I have been thinking about what was the most useful piece of kit that I brought with me.. and I have to say that my Water-to-Go bottle was probably up there in the top 5 pieces. Along with my mini photo printer and watercolours! Whilst the bottle can’t make salt water drinkable, it can be filled up from any water source. Now I know that there are more polluted countries than NZ but for the type of trip that we had it really was very useful! My TOG Buff is of course on my list too.. Also I am so glad I packed our waterproofs, so even if the weather was pants we still managed to get up the mountains. No excuses! I think that Cotswold Outdoor have the best selection of waterproofs and their staff are knowledgeable so can help you out.

Overall, I would most definitely go back to NZ. The scenery is just stunning, the people are lovely and the weather is pretty much perfect (who minds a bit of drizzle!) I would highly recommend spending no less than 6 weeks there though as it is a long way and even 6 weeks really isn’t long enough!

Happy travels,


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Lifeventure Thermal Mug Review

One thing I love almost more than walking, and exploring, and that is tea. A strong ‘builders tea’ to start my day, and finish it.. And of course a few in between.. But when out filming walks you can’t just put the kettle on. Of course that isn’t a complaint but there is one thing I always carry with me when out walking and that is my trusty green Flask. The proper name being a Lifeventure Thermal Mug.


It’s the equivalent of about 2 cups of tea and fits in the side of your rucksack perfectly. It’s lightweight and keeps your drink hot for hours on end, so even if you forget, which is the depressing reality all tea drinkers experience now and again, it should still be warm by the time you really need it.


It is often odd weather when filming in somewhere like the Peak District, one moment it is warm, the next it is hailing, and that is just what happened during this trip, but no matter what the weather I will always have tea!


If it’s not builders tea I often go for a Clipper Organic Peppermint Teabag too. This isn’t only a refreshing drink but they have a great ethos. They are, I believe the first tea company in the UK to go Fairtrade, they also use unbleached teabags, it’s a win win!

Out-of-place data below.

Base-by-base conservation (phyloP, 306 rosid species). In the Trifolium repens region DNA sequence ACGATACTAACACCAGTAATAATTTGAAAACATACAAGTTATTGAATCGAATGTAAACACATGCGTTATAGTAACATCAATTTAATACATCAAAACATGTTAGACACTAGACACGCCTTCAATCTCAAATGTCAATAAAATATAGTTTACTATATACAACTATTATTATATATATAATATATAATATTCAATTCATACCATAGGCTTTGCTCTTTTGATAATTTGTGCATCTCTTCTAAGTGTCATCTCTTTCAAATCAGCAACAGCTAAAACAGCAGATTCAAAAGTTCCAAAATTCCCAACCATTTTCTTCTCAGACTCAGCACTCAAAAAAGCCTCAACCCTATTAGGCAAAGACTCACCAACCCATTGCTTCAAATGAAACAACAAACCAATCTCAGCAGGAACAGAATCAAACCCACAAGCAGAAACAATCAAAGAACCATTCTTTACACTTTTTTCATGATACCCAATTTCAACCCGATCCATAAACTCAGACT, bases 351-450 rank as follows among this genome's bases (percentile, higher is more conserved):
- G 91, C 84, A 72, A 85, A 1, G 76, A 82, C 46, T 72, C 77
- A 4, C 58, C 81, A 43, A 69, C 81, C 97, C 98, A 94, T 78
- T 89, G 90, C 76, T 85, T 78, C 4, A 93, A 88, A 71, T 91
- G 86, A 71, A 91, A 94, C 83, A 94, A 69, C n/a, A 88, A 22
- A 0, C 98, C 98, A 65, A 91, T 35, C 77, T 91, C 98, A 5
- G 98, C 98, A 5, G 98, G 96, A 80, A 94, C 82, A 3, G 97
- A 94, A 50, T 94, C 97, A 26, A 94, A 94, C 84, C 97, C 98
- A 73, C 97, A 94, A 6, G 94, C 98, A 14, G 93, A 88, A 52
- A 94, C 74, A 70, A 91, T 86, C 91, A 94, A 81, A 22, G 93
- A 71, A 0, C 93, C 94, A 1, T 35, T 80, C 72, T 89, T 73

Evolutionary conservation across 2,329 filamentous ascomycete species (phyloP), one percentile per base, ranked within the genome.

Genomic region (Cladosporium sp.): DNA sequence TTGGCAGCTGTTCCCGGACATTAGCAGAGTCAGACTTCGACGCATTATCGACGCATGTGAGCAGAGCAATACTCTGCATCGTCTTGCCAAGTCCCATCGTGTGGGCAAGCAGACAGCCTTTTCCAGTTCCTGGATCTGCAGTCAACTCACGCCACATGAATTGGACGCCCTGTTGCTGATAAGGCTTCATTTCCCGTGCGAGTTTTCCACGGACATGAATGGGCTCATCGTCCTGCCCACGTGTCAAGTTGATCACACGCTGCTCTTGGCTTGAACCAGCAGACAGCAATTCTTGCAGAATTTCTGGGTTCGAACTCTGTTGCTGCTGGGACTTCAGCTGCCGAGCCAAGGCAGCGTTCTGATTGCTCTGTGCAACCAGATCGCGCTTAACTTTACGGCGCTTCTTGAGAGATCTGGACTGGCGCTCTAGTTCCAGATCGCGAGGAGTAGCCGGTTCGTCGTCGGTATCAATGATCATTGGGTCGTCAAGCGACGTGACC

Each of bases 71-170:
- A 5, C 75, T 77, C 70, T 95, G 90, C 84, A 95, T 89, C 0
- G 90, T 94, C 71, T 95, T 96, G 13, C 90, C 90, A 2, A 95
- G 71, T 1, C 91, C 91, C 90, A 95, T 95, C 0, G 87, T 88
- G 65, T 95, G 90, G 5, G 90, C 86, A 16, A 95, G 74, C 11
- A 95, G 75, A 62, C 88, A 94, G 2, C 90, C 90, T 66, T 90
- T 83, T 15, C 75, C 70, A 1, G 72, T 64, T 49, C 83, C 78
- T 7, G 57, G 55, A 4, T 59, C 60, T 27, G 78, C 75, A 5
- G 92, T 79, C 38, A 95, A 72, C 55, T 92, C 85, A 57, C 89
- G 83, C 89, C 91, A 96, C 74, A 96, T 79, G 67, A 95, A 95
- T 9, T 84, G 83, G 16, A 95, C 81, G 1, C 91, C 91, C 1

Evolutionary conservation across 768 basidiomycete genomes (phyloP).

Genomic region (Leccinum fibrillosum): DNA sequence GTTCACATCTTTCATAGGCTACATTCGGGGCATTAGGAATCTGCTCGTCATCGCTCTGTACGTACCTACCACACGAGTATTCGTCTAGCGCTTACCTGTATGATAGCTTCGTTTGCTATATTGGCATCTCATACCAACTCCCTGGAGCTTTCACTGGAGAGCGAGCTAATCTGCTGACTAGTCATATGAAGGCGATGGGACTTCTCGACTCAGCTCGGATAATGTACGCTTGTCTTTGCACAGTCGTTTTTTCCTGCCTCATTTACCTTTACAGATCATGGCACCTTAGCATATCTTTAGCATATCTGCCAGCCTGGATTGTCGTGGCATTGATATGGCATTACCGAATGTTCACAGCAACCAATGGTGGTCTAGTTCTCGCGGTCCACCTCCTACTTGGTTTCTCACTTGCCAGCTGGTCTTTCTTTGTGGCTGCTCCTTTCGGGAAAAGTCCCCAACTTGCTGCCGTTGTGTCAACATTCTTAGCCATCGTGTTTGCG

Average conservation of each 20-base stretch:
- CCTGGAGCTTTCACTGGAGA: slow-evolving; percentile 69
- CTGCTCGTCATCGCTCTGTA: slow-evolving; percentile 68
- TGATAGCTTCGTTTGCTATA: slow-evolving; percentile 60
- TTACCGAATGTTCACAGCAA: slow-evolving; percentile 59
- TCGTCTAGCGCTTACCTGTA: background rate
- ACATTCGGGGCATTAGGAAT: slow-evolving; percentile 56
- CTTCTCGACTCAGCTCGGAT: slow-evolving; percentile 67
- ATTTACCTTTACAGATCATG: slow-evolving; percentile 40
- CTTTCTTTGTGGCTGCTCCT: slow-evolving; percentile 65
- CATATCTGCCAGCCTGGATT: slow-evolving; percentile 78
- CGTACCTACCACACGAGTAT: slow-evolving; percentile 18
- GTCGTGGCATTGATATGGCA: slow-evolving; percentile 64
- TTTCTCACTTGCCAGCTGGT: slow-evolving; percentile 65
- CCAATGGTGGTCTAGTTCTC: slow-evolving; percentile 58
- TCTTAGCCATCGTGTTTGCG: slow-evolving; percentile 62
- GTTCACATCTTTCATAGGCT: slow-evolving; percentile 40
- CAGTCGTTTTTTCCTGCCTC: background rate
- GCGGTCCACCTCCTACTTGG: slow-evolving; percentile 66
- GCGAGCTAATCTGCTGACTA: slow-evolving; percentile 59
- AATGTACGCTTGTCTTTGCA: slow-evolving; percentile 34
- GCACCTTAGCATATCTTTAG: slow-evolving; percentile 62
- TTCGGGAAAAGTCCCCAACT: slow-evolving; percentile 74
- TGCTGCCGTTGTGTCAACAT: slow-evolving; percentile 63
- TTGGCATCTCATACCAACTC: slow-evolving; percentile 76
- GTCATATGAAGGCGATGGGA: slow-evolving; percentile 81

So whether you’re taking a walk in the woods, up a mountain, or exploring some fab National Trust locations, a thermal mug is the perfect companion! And yes, Mike you are too!



Let’s Explore … The Blog

My ‘Let’s Explore…’ videos are snapshot POV edits that I put together to give a taster of what I get up to when I’m not working! Below you will find edits from a few of my adventures from the last few years from exploring the Chilterns on our doorstep to venturing in the Swiss Alps. There will be more to come so watch this space, and if you have any ideas on where to go next leave me a comment!

Nepal was the big trip in 2017. We walked the Annapurna Region which is just spectacular. I am looking forward to going back and walking some more, harder routes!

Gryon is a beautiful little village in the Swiss Alps. I have been going now for about 5 years. I always stay with Merlin and Gemma in Chalet Martin, you can check out their website here:

This is a little video from a road trip around Dorset. It isn’t just a walking edit, we get some cycling in there too.

‘Let’s Explore… Sardinia’ is another adventure using the Sony action cam. The underwater case makes it perfect to use on a holiday by the sea.

Croatia is a beautiful country. We have a lot more exploring to do so need to go back, but here is a taster of the scenic national parks and surrounding islands.

The Ridgeway is something a bit more unusual for myself, this was solely biking. This is a route that travels through ancient woodlands, valleys and has beautiful views pretty much throughout.

Ireland, mainly Northern Ireland in this edit, again we will have to go back and explore further West, it is on the cards!

Our first edit, strolling through the countryside that is on our doorstep, a beautiful Chiltern walk. Many more have been had an will create a new edit once I have collected more footage.

Let’s Explore… Croatia


Travelling has always been important, not just going to the places and the food, but meeting new people too. Croatia has been on my bucket list for a while now and finally I managed to bag a trip, albeit a short one.  Watch the video of the trip here.

14681915_10154622681794158_8725972837615300256_oMy partner and I hired a car and explored the Krka National Park, the waterfalls and surrounding canyons were beautiful. We could have stayed for much longer, however we had a ferry to catch to Hvar.